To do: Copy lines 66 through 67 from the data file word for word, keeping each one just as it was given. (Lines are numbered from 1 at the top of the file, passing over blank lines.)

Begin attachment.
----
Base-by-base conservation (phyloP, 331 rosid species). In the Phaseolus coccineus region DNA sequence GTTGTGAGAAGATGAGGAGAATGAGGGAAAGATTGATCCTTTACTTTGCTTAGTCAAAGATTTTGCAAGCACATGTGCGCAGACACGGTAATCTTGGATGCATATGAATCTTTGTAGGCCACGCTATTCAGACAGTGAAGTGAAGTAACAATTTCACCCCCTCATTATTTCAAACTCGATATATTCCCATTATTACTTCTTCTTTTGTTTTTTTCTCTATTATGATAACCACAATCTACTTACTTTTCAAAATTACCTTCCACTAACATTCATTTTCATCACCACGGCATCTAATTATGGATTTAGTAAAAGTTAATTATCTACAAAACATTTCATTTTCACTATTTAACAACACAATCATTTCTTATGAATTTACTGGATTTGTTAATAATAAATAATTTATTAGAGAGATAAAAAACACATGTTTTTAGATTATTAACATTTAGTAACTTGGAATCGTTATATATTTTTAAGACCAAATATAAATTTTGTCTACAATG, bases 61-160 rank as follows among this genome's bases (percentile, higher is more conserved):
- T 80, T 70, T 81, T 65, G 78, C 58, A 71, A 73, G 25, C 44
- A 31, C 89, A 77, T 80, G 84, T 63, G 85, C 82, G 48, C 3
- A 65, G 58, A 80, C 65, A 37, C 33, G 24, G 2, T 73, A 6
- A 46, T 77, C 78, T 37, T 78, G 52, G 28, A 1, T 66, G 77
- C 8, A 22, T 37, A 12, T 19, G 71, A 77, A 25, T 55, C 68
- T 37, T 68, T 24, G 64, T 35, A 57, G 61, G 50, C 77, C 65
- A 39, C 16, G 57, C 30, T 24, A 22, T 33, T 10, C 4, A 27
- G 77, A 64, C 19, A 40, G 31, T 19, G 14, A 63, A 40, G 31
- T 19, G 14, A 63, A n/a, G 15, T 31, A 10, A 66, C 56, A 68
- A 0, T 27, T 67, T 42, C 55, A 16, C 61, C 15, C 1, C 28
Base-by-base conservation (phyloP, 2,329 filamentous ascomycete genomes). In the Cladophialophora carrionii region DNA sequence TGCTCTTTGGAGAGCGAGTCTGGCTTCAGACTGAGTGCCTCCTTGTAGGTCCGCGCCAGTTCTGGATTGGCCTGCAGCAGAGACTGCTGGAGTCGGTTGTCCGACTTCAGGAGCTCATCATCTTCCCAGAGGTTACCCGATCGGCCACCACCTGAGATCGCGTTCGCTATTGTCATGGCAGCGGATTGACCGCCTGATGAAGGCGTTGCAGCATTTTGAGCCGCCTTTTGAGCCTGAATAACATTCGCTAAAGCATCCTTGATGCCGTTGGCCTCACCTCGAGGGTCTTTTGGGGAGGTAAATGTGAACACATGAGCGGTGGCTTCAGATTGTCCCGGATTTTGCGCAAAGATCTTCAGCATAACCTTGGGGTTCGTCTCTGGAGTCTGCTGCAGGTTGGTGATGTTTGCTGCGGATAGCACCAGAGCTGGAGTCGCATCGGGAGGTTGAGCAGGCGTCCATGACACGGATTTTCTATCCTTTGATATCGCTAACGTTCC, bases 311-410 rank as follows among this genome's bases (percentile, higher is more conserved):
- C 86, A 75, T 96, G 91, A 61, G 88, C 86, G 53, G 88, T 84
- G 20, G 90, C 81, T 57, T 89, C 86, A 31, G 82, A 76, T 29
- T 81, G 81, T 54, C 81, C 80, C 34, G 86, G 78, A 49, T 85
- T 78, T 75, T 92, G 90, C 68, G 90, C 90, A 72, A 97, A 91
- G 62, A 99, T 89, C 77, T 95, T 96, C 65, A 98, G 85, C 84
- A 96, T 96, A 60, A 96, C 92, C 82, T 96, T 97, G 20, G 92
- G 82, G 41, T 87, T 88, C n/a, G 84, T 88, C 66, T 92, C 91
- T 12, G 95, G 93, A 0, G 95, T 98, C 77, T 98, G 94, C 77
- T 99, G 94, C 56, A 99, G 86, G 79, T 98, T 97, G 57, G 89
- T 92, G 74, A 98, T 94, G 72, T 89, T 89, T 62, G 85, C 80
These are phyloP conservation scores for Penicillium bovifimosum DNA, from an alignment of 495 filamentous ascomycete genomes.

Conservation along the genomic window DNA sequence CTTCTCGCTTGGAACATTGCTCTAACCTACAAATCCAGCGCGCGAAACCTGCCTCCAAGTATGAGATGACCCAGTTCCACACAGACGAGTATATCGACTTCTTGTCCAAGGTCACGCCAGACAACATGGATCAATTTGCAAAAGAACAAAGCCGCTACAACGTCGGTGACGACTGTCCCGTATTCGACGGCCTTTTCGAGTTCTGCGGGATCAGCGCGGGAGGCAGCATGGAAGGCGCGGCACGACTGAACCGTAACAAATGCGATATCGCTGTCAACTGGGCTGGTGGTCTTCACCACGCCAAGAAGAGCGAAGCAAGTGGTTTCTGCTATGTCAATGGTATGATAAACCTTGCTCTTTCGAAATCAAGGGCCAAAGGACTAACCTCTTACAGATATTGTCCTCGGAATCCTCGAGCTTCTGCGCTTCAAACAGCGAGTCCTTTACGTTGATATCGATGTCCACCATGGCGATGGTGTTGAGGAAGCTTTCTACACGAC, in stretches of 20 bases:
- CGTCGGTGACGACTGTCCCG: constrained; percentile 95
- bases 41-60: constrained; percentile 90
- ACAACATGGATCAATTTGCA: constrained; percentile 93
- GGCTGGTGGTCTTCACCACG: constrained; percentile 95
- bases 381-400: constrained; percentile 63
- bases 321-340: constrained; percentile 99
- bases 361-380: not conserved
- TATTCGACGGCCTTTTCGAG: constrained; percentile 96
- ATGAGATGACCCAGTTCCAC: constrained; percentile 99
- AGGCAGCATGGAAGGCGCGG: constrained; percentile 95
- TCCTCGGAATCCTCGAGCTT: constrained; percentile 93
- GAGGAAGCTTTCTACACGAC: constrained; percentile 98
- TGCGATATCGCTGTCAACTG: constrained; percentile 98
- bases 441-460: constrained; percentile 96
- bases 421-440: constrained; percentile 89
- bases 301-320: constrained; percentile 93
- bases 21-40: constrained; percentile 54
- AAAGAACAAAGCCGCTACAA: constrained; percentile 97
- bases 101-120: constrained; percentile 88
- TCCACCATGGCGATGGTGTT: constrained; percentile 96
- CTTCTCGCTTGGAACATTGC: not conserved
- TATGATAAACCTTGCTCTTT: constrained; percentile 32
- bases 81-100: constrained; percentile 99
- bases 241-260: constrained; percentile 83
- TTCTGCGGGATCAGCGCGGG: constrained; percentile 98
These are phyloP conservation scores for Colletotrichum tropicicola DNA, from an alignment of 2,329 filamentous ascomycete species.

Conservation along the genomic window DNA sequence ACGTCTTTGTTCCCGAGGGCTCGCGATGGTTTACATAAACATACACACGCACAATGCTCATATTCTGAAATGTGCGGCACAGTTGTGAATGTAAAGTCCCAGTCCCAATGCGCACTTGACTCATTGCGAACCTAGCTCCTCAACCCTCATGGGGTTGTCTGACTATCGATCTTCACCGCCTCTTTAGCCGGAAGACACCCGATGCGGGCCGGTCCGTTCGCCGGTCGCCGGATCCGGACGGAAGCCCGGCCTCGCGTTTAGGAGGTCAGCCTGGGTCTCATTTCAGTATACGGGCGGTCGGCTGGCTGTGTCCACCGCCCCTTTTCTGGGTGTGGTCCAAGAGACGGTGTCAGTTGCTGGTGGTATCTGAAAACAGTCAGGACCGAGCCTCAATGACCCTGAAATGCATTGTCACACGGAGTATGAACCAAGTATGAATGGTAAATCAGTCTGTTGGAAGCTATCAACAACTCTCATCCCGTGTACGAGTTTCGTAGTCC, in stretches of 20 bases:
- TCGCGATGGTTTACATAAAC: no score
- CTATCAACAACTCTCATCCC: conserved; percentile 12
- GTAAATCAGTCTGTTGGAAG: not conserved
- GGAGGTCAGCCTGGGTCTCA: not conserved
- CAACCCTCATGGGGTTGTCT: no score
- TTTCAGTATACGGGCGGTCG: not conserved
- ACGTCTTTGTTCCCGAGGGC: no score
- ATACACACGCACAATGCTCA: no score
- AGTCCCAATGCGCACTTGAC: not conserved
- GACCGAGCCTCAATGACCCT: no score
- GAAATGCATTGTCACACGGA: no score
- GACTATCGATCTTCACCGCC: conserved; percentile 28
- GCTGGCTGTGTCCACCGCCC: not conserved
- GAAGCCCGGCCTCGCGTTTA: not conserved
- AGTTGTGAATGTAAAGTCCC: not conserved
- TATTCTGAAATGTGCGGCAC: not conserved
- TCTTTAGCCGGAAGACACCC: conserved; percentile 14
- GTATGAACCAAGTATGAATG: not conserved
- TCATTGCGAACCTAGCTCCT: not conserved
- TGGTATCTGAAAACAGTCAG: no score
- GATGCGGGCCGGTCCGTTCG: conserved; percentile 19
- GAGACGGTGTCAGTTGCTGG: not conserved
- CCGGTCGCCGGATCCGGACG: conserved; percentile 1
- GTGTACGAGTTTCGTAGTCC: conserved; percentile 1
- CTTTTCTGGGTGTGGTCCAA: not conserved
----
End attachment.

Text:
- AGTTGTGAATGTAAAGTCCC: not conserved
- TATTCTGAAATGTGCGGCAC: not conserved